Did you also notice that Jesus said "another" helper? The word "another" that he used means another of the same sort – the Spirit was not a different sort of helper altogether but was a helper just as Jesus was their helper!. In other words Jesus promised his followers that the Spirit would help his disciples exactly filling the gap that he would otherwise have left in his lives when he returned to heaven.
Indeed the relation between Jesus and the Spirit is so close that in various different parts of the NT the Spirit is even said to be the Spirit of Jesus:
Acts 16:7 "And when they had come up to Mysia, they attempted to go into Bithynia, but the Spirit of Jesus did not allow them."
Gal.4:6 "And because you are sons, God has sent the Spirit of his Son into our hearts, crying, "Abba! Father!""
Having described the Spirit as "another helper" Jesus continued a little further on to describe the primary tasks that the Spirit would fulfil in their lives. The disciples had no need to fear the absence of Christ because the Spirit would teach them and in particular remind them of what Jesus had already said:
In fact Jesus would go further to add that the Spirit would speak up for him:
Jn.15:26 "When the Advocate comes, whom I will send to you from the Father, the Spirit of truth who comes from the Father, he will testify on my behalf."
The Spirit’s delights to do this – his purpose in coming is not to draw attention to himself but to ensure that Jesus is placed centre stage:
Jesus was speaking at this point to his chosen apostles and we must be careful that we don’t forget this important fact. It was these men who accompanied Jesus throughout his ministry and who would also soon be eye-
These men would be responsible under God for overseeing the writing the books that make up our NTs. Jesus’ promise to them was that the Spirit would enable them to carry out that crucial task effectively and well.
The promise also applies to us today but in a more restricted sense. The Spirit leads us into the truth that he has already established but we should not imagine that he will tell us things that have never been revealed to anyone before. So if you have properly understood anything about the truth of Jesus Christ in the gospel this is due to the Holy Spirit that Jesus promised his followers. If you would understand more and more then ask the Father to give you the Spirit, to fill you with his Spirit, and to go on filing you with his Spirit so that he might carry out his ministry of glorifying Jesus.
Central Elements in the Spirit’s Teaching Ministry
From what we have already seen one of the major tasks of the Spirit was and is to communicate the truth focusing in particular upon the Lord Jesus Christ. (This is by no means the only task he carries out as the helper of Jesus’ disciples but it is absolutely vital). Jesus highlighted in three specifics and we will conclude this morning by looking briefly at these.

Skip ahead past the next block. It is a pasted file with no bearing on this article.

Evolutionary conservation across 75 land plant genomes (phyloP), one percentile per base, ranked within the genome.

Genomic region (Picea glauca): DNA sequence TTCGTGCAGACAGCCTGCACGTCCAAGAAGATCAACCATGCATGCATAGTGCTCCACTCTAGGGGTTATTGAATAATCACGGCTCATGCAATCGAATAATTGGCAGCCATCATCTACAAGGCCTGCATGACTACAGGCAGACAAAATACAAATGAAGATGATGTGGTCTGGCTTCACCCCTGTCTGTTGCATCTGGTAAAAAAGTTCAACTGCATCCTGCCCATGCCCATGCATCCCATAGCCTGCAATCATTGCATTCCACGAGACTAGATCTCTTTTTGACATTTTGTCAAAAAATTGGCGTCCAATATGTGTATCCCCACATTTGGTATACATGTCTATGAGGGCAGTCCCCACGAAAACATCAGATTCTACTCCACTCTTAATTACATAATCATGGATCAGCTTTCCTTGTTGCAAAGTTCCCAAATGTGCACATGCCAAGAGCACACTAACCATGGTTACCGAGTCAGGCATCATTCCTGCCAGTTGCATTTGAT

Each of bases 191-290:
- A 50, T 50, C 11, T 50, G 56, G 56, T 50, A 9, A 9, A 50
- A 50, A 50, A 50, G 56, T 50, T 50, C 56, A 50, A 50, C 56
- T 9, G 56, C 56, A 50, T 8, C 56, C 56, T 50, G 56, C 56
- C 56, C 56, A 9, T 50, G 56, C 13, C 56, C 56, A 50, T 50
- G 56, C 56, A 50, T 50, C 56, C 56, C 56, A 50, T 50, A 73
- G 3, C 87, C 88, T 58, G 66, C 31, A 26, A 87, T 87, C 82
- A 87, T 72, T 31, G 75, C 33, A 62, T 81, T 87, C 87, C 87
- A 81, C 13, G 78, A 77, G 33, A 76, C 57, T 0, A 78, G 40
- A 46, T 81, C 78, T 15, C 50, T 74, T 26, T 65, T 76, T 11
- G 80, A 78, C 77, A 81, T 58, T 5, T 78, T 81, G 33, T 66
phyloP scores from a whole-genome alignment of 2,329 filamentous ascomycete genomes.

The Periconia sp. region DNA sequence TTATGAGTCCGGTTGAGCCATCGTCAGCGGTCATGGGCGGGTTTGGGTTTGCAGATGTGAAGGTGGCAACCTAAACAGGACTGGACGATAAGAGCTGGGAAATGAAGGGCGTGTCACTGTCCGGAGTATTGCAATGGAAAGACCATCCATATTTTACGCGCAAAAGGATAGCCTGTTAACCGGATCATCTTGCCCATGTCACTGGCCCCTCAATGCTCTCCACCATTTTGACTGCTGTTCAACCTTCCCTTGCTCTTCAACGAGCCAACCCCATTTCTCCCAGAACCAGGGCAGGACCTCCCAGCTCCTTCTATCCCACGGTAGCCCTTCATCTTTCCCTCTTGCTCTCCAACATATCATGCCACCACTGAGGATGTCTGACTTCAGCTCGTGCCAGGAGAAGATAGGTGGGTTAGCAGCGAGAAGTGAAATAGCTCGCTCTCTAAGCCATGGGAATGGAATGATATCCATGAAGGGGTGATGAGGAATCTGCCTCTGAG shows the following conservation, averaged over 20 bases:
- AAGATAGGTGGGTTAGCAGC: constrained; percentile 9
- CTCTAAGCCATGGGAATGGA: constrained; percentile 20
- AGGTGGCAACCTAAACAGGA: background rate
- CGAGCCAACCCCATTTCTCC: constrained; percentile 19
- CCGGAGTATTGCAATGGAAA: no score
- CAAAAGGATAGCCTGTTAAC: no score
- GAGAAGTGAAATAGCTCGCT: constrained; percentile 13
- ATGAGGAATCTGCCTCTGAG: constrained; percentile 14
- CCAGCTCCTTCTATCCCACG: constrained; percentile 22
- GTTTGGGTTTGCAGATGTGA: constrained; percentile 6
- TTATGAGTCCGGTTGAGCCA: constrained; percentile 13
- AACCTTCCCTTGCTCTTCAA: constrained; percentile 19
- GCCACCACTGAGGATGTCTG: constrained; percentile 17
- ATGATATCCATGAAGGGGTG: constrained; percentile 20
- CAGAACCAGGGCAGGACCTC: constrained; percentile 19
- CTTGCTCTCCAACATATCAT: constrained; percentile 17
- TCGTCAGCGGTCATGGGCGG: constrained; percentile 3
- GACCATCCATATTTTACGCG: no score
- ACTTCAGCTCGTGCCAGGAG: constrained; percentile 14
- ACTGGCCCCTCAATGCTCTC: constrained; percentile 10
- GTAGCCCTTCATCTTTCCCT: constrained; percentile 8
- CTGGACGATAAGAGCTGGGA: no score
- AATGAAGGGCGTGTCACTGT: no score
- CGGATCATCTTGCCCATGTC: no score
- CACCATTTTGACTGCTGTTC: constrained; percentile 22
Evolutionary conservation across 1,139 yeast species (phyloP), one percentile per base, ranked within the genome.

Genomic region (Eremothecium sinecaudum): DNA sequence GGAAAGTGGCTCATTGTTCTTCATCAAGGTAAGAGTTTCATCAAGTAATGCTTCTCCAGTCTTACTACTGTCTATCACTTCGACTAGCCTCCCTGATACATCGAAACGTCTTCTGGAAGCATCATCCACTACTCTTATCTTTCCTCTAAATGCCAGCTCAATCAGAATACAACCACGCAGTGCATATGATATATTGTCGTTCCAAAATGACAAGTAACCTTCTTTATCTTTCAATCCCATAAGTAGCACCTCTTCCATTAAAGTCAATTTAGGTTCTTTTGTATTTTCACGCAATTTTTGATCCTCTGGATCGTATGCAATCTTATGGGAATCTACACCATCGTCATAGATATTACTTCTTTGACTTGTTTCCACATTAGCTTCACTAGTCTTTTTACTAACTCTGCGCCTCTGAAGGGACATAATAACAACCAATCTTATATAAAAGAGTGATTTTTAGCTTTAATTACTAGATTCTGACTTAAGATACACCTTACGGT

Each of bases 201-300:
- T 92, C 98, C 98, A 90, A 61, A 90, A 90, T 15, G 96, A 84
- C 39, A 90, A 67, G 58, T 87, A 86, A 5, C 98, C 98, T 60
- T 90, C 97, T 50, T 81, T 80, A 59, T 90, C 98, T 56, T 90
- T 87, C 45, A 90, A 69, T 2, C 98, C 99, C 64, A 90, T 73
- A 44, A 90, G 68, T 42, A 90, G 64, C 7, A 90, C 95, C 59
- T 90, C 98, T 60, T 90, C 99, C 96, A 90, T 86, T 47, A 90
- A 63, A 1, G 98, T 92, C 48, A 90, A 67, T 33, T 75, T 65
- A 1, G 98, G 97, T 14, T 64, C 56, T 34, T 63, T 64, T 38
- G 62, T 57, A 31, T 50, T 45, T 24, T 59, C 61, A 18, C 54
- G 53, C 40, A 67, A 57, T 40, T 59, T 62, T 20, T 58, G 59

They are there in Jn.16:8-
"And when he comes, he will convict the world concerning sin and righteousness and judgment:
concerning sin, because they do not believe in me;
concerning righteousness, because I go to the Father, and you will see me no longer;
concerning judgment, because the ruler of this world is judged."
What does this actually mean? It means that the Holy Spirit will act, through the ministry of the apostles and of subsequent Christians down through the ages to apply truth to the lives of men and women as it is preached and shared. The exact way in which his ministry will be experienced by different individuals will however vary – the Bible does not teach that each and every individual will respond to the overtures of grace, some indeed instead of being progressively drawn to the Saviour and to faith in him will instead be hardened in their sinful, rebellious state.
But the Spirit’s work will convict – in some the effect of this will be the establishment and proof of a person’s guilt before God. This occurs when a sinner simply refuses to acknowledge his/her sin; refuses to recognise the justness of Christ’s claims and instead goes on siding with the old defeated order of the world with its ungodly goals and values.
Yet, happily, this is not the only effect of the Spirit’s ministry – in millions of others the results of his ministry are very different. For any sinner to be saved he must first be made aware of his need and of his state and this the Spirit does by this work of convicting, not now in terms of a final declaration of judgment but by producing a profound conviction of sin whereby the sinner has his attitudes and self-
It is in this way the Spirit carries out his work and the convicted sinner is thus prepared for repentance and faith. And the Spirit leads away from himself to the Saviour the Lord Jesus Christ who is the sinner’s true friend.
We find an example of just how this promise was fulfilled on the Day of Pentecost when the Spirit came upon the gathered church granting boldness and courage to the disciples. Peter stood up and preached clearly on that occasion and in his message he dealt with these three subjects of sin, righteousness and judgment:
Peter declared the sin of which his hearers were guilty. Speaking about how they had treated Jesus Peter said:
Acts 2:23 "you crucified and killed (him) by the hands of lawless men."
Peter spoke too about the righteousness of Christ:
Acts 2:22 "Jesus of Nazareth, a man attested (or approved) to you by God"
God would not abandon his "Holy One" and demonstrated this approval by bringing Jesus to life by means of the resurrection.
Thirdly Peter spoke about the judgment in store for those who remained hostile to Christ:
When Peter preached like this many of his hearers were deeply affected – they were "cut to the heart" and asked what they could do. Peter followed this up with clear instructions:
Acts 2:38, 40 "Repent and be baptized every one of you in the name of Jesus Christ for the forgiveness of your sins, and you will receive the gift of the Holy Spirit..." And with many other words he bore witness and continued to exhort them, saying, "Save yourselves from this crooked generation."
The Holy Spirit carries on the same work that Jesus carried out beforehand.
He is a helper and encourager of God’s people.
He teaches the same truths taught by Jesus – recalling to the minds of the first apostles the things that Jesus had already taught and focusing attention centrally upon Jesus with the intent of glorifying him.
He does all that is necessary to bring men and women to repentance and faith in the finished work of Christ.
These are great things that the Spirit does but He does more than this and we will return with God’s help to consider more of the Spirit’s ministry next week.